Gee, we will never run out of clever name permutations with this one, will we? Anyways…
Where did this idea come from that in order to be RESTful, an app has to use all four HTTP verbs? How did that become the criteria? I don’t get it.
The crux of REST is in uniform, immutable representations that reflect the state of a uniquely identifiable resource at a given time (i.e. stateless), and these representations travelling between client, server, proxies, and caches (i.e. multiple layers). That’s all (jump in if I am missing anything).
You can still design a RESTful application that doesn’t allow PUT or DELETE,
and even GET or POST. Architectural style does not dictate the use of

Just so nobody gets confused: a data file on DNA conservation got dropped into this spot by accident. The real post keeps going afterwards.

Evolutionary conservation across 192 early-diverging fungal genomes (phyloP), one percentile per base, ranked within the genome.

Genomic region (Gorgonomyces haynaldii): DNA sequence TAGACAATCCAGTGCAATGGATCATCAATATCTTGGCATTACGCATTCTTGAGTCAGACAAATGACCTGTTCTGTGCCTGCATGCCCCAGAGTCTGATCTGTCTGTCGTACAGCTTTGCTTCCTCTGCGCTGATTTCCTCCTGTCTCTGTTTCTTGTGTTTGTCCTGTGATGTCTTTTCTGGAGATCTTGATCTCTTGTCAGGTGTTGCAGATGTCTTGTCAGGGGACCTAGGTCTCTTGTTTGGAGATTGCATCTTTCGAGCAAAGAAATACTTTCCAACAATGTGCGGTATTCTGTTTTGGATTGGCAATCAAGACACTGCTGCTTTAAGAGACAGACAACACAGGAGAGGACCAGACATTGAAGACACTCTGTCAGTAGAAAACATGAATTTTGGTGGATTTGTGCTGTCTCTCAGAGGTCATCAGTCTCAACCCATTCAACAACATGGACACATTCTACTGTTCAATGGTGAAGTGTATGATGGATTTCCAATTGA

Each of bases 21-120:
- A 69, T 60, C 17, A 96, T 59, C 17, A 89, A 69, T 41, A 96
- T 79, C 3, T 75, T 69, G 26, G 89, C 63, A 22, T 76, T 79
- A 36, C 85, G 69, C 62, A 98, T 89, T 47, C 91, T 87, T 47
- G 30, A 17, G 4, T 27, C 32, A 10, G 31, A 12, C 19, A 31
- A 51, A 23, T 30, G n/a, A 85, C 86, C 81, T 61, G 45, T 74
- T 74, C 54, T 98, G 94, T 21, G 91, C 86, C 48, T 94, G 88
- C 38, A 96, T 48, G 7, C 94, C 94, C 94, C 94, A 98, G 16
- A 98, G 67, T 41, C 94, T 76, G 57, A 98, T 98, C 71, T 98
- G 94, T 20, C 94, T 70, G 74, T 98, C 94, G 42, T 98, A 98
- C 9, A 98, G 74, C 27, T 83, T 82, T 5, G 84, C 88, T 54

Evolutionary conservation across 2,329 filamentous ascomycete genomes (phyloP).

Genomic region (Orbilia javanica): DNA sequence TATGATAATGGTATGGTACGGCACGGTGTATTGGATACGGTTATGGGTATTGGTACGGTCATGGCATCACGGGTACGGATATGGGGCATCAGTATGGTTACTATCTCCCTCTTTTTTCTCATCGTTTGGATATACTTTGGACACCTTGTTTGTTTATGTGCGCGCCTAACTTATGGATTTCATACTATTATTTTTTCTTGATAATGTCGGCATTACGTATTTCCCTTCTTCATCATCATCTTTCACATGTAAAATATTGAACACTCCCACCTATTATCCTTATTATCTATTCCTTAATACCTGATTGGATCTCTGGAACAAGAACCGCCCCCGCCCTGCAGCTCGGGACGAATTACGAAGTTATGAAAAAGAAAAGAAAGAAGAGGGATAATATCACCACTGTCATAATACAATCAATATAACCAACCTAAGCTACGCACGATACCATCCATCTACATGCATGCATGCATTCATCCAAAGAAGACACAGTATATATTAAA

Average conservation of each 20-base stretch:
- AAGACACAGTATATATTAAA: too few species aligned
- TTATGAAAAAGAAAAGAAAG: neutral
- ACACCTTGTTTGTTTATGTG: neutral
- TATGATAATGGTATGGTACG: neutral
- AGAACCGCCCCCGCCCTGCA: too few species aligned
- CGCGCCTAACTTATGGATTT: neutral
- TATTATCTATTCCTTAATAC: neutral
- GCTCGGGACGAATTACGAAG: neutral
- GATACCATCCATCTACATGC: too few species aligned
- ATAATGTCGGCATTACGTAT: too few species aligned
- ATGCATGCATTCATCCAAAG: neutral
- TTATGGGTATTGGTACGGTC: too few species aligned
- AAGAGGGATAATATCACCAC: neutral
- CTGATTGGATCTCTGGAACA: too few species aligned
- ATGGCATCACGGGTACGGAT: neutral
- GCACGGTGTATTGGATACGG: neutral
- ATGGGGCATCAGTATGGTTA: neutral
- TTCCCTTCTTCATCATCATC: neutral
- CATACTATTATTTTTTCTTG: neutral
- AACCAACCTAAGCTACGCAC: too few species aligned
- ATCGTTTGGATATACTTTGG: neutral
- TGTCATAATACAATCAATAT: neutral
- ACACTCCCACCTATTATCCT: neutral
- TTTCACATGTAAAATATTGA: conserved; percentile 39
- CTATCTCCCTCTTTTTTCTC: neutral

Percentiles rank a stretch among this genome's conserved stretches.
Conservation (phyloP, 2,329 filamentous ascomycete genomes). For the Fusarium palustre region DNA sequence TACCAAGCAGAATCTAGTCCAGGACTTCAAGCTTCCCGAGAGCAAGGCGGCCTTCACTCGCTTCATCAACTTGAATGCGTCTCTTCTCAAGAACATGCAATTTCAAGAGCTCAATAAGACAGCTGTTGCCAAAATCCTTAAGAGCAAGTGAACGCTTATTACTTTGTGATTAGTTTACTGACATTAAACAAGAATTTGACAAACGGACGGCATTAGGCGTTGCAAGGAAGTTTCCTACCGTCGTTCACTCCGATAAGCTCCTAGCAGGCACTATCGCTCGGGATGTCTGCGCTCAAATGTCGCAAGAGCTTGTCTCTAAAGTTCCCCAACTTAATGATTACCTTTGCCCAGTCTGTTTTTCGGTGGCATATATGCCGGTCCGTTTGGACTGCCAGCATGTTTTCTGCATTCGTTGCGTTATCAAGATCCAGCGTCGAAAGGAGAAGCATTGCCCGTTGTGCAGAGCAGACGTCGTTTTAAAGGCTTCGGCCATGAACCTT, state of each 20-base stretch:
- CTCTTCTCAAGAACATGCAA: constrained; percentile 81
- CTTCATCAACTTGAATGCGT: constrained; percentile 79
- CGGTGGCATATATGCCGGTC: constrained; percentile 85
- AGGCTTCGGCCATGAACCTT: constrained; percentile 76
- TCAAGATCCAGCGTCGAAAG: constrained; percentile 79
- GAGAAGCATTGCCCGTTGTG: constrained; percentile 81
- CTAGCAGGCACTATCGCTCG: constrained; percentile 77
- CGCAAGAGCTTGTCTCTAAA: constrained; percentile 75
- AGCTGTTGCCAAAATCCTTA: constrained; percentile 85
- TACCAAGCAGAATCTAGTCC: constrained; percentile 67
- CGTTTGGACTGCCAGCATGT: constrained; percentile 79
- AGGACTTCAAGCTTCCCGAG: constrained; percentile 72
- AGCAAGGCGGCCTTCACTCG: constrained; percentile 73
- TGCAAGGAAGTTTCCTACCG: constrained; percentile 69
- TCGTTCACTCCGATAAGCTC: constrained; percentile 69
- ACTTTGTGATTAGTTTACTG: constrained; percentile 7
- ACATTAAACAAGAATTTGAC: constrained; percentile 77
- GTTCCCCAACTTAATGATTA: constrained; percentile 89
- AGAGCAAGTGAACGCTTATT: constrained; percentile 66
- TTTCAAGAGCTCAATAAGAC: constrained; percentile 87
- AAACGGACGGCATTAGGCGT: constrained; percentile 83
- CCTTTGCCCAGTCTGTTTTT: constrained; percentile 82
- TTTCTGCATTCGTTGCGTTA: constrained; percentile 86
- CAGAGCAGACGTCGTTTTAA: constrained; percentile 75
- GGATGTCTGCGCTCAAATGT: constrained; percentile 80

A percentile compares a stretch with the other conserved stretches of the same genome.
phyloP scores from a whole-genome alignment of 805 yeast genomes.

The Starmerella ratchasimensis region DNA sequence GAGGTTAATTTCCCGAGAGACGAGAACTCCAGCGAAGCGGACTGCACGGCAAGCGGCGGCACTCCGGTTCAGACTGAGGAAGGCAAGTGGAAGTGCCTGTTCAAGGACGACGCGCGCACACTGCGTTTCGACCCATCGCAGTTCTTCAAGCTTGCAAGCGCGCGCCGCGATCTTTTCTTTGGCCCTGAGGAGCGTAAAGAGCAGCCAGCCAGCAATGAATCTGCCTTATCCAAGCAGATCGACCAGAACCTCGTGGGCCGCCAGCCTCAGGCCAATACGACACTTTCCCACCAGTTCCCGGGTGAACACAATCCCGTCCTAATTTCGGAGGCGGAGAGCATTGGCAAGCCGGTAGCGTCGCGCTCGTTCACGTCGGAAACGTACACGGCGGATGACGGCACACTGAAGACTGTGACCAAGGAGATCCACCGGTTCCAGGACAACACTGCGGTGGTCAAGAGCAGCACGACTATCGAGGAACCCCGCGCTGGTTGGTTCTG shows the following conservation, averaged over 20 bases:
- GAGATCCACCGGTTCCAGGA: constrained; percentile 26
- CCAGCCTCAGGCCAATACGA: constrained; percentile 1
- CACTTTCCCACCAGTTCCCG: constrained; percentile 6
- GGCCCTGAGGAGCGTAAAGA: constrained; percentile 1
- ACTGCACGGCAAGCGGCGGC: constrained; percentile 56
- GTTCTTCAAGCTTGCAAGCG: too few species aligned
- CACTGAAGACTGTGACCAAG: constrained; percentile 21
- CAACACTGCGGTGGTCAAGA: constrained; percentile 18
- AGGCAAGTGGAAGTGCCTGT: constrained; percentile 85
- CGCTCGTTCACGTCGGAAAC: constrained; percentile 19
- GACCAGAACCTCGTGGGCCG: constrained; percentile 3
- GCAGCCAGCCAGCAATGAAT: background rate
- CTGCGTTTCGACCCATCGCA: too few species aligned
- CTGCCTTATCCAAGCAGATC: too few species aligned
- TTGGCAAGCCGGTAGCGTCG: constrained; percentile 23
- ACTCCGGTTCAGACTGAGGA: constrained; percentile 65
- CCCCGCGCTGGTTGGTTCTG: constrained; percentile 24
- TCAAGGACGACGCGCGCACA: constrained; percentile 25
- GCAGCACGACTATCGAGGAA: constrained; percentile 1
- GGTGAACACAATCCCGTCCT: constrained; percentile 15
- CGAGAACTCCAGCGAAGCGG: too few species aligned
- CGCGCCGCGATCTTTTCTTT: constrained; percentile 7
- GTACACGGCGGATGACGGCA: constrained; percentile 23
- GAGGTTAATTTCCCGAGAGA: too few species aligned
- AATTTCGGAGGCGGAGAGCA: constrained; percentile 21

the verbs — the application needs do.
I agree, though — the debate does seem to have a certain religious war flavor to it. It just pains me to see people define architectural styles in terms of the building materials. HTTP is bricks and mortar, REST is Baroque. Bricks and mortar by themselves don’t make Baroque. Baroque by itself doesn’t require bricks and mortar. Failure to see the distinction is the sticking point.
As for defining the subset(s) of HTTP and applicable architectures that tend to work well in the modern Web, I am all for it. Tim Bray has the right idea.